Legendary author, salesman and motivational speaker Zig Ziglar once famously said,
You will get all you want in life if you help enough other people get what they want.
Anyone who has been a champion salesperson will agree: the more attention you put on helping your prospect, the better and faster a sale will go. At the very least it means selling a product or service that provides a tangible benefit to prospects and customers.
But in today’s world of social selling, it goes much further. Today help has become the keystone of insight selling. It’s rather ironic that the more high-tech we become, the more activities like sales are reverting to “genuine and real.”
There are some basic natural laws at work here. If you recall the last time you actually helped someone, it probably felt pretty good. This is because people are actually wired to help–it’s a natural instinct, and ultimately one of the most satisfying activities you can undertake. In sales, helping is also extremely wise. The arc of a business relationship is a long-term investment. That investment relies, in the end, on the amount of help put into it.
Become an Expert
The salesperson of yesterday learned just enough about a product or service, and just enough about a prospect’s usual needs or issues, to give a solid pitch. It was rather hit-or-miss, and the good ones obviously had more hits than misses.
Today that pitch will likely get you little to nothing. Today a prospect is exploring your product—and those of your competitors—online. They’re forming an opinion and are well on their way to a buying decision before ever contacting a salesperson. In other words, by the time you hear their voice for the first time, that old standby pitch is probably not going to cut it.
Today you need to make yourself expert in everything having to do with your marketplace. It, of course, means your product or service. But far more importantly, it means learning every detail of what your prospect company does, what issues they encounter, how your product or service addresses those issues, and what your ideal buyer looks like. More broadly it means learning all about the industry, current events within it and what they mean, how government regulations affect it, and how the industry as a whole operates. It also means learning all about your competition–their strengths, their weaknesses, where your product surpasses it– and equally as important, where it doesn’t.
It means learning about your prospect’s or customer’s pain and uncovering it–even when they might not know something is a “pain,” As stated in The Challenger Sale by sales expert and author Matthew Dixon, you want to make them say: “I never thought of it that way.”
First, Think Social
In the world of social selling, the first and probably most important level of application of that knowledge is through social media interaction. Your prospect or customer is everywhere on social. You have to play where they are.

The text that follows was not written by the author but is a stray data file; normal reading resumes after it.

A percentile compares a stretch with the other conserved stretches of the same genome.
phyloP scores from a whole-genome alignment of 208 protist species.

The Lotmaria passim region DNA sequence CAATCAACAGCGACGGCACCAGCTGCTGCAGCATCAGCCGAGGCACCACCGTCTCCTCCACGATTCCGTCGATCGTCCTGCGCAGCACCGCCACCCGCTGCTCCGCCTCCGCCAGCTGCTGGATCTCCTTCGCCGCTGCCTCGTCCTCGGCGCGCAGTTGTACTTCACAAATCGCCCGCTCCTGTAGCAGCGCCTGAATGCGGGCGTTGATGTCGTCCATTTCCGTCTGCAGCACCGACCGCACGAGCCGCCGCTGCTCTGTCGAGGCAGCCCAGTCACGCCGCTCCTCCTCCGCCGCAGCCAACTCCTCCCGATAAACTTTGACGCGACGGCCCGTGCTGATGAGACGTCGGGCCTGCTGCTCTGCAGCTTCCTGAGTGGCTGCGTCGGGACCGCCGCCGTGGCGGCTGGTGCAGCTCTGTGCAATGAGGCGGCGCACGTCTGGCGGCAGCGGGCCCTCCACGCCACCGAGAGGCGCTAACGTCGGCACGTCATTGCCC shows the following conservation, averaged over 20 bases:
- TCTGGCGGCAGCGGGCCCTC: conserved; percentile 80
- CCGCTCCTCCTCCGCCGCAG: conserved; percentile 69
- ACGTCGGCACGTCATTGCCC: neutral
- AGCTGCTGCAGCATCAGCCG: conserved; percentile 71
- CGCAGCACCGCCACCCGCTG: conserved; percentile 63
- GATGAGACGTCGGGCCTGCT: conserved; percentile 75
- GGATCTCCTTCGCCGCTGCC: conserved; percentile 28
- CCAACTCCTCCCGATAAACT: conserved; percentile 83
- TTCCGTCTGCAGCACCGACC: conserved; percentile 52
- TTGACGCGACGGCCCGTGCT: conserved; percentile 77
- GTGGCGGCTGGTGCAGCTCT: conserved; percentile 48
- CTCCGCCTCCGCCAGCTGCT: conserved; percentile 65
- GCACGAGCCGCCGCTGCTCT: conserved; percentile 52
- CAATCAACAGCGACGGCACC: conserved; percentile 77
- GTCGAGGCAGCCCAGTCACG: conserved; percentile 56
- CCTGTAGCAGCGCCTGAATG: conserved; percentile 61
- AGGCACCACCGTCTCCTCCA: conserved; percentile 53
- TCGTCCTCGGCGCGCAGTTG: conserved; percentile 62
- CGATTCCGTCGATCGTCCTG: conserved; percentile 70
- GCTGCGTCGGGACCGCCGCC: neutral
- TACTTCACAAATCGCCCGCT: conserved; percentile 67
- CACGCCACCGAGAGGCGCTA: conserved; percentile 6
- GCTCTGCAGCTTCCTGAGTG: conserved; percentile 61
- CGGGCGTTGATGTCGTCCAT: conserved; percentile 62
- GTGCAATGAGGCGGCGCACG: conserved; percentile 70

Get on Facebook, on LinkedIn, on Twitter, into groups in which your potential prospects take part. Offer sound advice. Make yourself a trusted expert in your field.
Let’s say you sell call accounting software. You would start by looking around social media platforms for groups discussing the various issues of call accounting. You enter into conversations on Twitter, answer questions posed on Quora, and interact with members of these groups on LinkedIn. It is best if you do this without ever mentioning that you sell call accounting software—in fact, most such online groups don’t allow product promotion anyway. So in that respect, you’re selling yourself–your personal brand–not your product.
But if you genuinely provide help and make yourself a trusted expert, to whom will these people turn when shopping for call accounting software? Someone they trust. And so you must make yourself that person. That is the power of social.
Listening Pays Off
Probably the most important part of this formula is active listening. In the past, a salesperson was all too willing to jump right in there with that pitch. Where prospects have been upset by salespeople, that was often the reason: the salesperson didn’t take the time to find out who that prospect really was and how the product would help them—or even if it would. The same is obviously true with a prospect company. If you don’t take the time to learn all about them and their issues and become too anxious to make your pitch before you have, that is very likely a lost sale.
Going back to the call accounting example, let us say you’ve made the first contact with a potential buyer. You should first ask probing questions about the company, its operation, why call accounting is needed at all, what application they currently use and why they might be looking for a new one.
Once you have all this data in hand, you will then know how to skew your pitch to actually help them and show them how you can solve their unique needs. You’ll know which features of your call accounting offering to push, and what advantages you offer to them over their current application and over your competition.
Of course, behind all this must be your actual intention and willingness to help. This can’t be faked, folks: if you don’t truly want to help your prospect, you won’t get to first base.
But given a good a thorough understanding of your product, a good measure of homework, a comprehensive understanding of the industry and, last but certainly not least, a capacity for listening, you can then help your prospects.
And if you’re helping, you’re selling.
A Few Helpful Links:
- Adjusting the Progressive Pipeline
- 4 Steps to Improve Sales Performance Management
- How to Motivate Your Sales Team